The idea for this column essentially came from a friend who has been trying to buy a house for his parents for a while now. Before I discuss my friend's experience in detail, let me explain something known as the 'market for lemons'.
This theory was put forward by the economist George Akerlof (now better known as Ms Janet Yellen) in a 1970 research paper, titled 'The Market for "Lemons": Quality Uncertainty and the Market Mechanism'. In this paper Akerlof talked about four kinds of cars. As he wrote: "There are new cars and used cars. There are good cars and bad cars (which in America are known as "lemons"). A new car may be a good car or a lemon, and of course the same is true of used cars."
When an individual buys a new car, he does not know whether the car he is buying will turn out to be good or a lemon. Nevertheless, over a period of time, the car owner does figure out whether he has bought a good car or a lemon. Hence, an information asymmetry develops. As Akerlof put it: "After owning a specific car, however, for a length of time, the car owner can form a good idea of the quality of this machine...An asymmetry in available information has developed: for the sellers now have more knowledge about the quality of a car than the buyers."
And this creates a problem. The lemons and good cars sell at the same price. "The bad cars sell at the same price as good cars since it is impossible for a buyer to tell the difference between a good and a bad car; only the seller knows," wrote Akerlof.
What this meant was that a seller of a good used car will not get the right price for it simply because there was no way a buyer could figure out whether the car was a good car or a lemon. And this even led people to buy new cars instead of an old car.
In an essay titled 'Writing the "The Market for 'Lemons'", Akerlof wrote: "I knew that a major reason as to why people preferred to purchase new cars rather than used cars was their suspicion of the motives of the sellers of used cars."
Long story short, a buyer would not buy without proof and the seller did not have the proof. And this led to the market for second-hand cars not working well. Tim Harford explains this phenomenon very well in his book The Undercover Economist. As he writes: "Anyone who has ever tried to buy a second-hand car will appreciate that Akerlof was on to something. The market doesn't work nearly as well as it should; second-hand cards tend to be cheap and of poor quality. Sellers with good cars want to hold out for a good price, but because they cannot prove that a good car is really a peach, they cannot get that price and prefer to keep the car for themselves. You might expect that the sellers would benefit from inside information, but in fact there are no winners: smart buyers simply don't show up to play a rigged game."
Information asymmetry essentially ensured that the market did not work at all. And this was primarily because one side of this transaction had much more information than the other side.
As Nate Silver writes in The Signal and the Noise: The Art and the Science of Prediction, "In a market plagued by asymmetries of information, the quality of goods will decrease and the market will be dominated by crooked sellers and gullible and desperate buyers."
This gets me back to my friend who has been trying to buy a house for his parents for a while now. The real estate market in India is plagued by huge information asymmetry, where one side (i.e. the broker and the builder) has all the information. And this has led to a situation where buyers are gullible as well as desperate.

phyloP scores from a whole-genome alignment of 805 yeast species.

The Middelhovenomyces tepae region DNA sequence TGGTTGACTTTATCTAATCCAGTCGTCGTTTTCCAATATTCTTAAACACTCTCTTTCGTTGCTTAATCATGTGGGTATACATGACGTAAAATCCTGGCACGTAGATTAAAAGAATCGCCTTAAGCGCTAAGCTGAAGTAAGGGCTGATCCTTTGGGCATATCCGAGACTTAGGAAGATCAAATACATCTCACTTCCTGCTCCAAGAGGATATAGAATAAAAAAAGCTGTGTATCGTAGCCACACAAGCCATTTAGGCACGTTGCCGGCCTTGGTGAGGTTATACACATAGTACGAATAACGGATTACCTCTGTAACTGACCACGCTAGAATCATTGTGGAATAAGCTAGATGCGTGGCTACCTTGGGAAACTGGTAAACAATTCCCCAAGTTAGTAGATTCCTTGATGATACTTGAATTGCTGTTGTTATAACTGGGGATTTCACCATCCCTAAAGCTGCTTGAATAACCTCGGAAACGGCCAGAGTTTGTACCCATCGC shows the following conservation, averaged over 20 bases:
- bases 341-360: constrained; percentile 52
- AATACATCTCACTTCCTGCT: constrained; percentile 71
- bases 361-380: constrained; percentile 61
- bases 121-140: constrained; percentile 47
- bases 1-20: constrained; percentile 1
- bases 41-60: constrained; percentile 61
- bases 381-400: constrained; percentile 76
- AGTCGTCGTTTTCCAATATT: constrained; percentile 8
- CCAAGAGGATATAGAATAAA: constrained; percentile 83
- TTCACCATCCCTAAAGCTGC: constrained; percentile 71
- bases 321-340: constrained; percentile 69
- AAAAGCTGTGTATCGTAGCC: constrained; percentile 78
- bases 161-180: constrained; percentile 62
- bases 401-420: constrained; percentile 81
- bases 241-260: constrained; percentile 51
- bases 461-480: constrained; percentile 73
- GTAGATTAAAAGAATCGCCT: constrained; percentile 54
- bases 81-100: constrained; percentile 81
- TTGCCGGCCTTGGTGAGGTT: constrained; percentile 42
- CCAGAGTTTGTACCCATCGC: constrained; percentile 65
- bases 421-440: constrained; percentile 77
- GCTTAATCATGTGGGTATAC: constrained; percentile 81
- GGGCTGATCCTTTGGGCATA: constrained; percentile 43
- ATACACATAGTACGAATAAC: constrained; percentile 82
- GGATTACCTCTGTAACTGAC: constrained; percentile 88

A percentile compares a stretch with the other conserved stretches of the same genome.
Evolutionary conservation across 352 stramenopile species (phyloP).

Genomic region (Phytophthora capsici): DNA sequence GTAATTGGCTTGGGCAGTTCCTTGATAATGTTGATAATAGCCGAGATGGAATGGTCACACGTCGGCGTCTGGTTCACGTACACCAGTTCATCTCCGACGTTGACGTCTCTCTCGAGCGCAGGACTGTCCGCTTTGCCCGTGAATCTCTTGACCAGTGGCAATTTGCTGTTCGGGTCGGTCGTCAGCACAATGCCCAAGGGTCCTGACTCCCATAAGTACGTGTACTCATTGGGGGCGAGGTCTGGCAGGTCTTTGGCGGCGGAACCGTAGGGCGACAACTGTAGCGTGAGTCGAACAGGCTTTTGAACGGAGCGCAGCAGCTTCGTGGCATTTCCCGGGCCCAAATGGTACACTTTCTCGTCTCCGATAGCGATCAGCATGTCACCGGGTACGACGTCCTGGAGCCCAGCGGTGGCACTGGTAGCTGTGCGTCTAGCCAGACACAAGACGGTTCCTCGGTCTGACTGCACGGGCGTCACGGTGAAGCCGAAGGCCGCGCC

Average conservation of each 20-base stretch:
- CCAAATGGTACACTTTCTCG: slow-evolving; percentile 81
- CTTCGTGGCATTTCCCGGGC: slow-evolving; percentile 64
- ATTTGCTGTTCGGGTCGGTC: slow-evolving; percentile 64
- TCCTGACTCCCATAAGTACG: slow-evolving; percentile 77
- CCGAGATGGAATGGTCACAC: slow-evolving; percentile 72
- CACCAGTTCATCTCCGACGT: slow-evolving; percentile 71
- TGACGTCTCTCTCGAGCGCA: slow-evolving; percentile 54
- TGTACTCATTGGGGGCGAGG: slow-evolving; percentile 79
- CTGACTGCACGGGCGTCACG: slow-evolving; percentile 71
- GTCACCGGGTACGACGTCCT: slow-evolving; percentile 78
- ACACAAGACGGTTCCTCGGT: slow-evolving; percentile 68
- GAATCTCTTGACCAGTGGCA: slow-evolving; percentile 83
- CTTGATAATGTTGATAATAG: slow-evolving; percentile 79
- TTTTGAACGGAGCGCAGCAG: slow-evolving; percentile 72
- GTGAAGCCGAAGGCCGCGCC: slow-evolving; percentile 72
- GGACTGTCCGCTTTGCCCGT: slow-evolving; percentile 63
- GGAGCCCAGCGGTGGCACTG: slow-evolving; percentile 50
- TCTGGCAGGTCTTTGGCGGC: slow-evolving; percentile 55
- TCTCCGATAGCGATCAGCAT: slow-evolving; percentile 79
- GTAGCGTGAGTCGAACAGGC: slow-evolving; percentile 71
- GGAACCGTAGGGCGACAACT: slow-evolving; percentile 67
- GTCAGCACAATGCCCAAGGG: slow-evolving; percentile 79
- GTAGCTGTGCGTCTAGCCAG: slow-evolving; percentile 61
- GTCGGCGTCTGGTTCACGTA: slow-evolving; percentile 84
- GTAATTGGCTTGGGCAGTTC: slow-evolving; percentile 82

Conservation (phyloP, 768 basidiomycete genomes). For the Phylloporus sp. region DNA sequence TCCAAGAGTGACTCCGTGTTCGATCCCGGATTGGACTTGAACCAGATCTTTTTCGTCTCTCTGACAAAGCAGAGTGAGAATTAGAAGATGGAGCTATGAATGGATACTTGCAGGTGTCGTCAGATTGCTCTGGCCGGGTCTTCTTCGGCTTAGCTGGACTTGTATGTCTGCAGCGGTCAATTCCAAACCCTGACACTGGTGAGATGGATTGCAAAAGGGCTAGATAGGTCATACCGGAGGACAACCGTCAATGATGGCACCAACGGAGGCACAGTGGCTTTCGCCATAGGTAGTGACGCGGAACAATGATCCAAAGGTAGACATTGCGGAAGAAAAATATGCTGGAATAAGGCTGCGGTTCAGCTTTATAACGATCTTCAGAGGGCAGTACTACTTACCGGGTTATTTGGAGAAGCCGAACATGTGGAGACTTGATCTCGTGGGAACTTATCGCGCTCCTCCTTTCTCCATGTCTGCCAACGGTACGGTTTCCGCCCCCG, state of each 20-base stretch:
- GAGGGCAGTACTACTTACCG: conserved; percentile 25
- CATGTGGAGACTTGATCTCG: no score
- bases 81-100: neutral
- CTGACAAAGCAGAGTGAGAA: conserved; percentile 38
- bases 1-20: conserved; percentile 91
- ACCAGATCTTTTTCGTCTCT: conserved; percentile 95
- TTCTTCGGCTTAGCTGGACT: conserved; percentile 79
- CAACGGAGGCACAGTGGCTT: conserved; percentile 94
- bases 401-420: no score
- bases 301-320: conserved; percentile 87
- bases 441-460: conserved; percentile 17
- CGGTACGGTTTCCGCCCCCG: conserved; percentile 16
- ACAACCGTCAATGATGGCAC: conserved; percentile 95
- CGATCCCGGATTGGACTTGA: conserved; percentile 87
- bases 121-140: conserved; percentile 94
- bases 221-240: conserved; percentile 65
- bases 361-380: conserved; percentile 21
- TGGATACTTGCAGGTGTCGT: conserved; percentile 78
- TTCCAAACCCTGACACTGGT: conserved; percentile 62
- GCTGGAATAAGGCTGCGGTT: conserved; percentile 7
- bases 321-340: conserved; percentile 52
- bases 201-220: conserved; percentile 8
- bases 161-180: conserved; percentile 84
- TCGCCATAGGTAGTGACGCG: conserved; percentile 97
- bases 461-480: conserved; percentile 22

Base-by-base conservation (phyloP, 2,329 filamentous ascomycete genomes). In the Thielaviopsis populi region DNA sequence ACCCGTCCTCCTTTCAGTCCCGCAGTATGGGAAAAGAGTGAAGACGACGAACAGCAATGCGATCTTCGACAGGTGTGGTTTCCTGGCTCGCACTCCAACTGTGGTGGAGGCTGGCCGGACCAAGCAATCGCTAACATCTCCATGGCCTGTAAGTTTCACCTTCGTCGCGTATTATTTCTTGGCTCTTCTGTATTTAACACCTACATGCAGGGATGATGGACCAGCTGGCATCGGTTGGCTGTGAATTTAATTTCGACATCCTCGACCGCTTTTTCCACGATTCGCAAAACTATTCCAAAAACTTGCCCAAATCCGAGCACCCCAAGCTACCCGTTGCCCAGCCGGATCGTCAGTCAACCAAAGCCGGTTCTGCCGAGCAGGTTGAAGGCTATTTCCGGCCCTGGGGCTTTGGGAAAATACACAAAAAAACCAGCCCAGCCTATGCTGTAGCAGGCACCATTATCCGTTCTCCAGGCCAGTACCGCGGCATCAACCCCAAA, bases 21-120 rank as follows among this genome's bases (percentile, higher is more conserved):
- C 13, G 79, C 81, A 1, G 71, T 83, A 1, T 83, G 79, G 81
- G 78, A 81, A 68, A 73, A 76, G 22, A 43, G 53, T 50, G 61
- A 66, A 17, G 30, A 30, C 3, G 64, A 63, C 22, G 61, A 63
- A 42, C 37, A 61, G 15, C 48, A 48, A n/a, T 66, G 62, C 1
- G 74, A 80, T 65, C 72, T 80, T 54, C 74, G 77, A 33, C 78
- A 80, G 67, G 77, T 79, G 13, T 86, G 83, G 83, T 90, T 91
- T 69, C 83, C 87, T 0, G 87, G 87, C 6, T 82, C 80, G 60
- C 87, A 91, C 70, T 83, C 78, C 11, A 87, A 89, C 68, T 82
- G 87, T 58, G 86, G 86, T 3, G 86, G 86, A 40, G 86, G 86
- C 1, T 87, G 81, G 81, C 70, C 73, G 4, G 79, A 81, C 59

My friend first started looking for a home online. It took him some time to realise that his chances of dealing with a buyer directly were low and in most cases he ended up dealing with brokers. That being the case, he decided to start dealing with brokers directly.
This did not help either. There was no way of reliably figuring out what the prevailing price trend in any given locality was. All brokers he went to told him that prices were on their way up. But how was that possible given that the flats they went to see were in buildings which were largely empty? This obviously meant that transactions were not happening. And even if they were happening the volumes were simply not there. The buyers have no way of figuring out whether deals are actually happening or not and hence need to either believe the broker or play mind games with him.
As Jeff Madrick writes in Seven Bad Ideas: How Mainstream Economists Have Damaged America and the World: "Almost all homebuyers...enter into such transactions only two or three times in their lives. How can they possibly be knowledgeable and informed?"
This nexus between brokers and builders needs to be broken down if the home-buying experience has to improve and the information asymmetry is to be whittled away. This can happen if bigger institutional brokers enter the market. They will then start thinking about the buyers as well. Currently, brokers work at an individual level and are only interested in keeping the builders happy.
The government can also help by aggregating the stamp duty data from across the country. This data can then be sliced and diced city-wise and within that area-wise as well. The number of transactions being registered will give us some idea of what the demand situation is. This data needs to be widely publicised.
Further, efforts need to be made to collect as much data about the real estate sector as possible. Currently, that is not happening. Only if these steps are taken can the real estate buyer be empowered over a period of time.
Vivek Kaul is the author of the Easy Money trilogy. He can be reached at [email protected]
This column appeared in the February 2015 Issue of Mutual Fund Insight.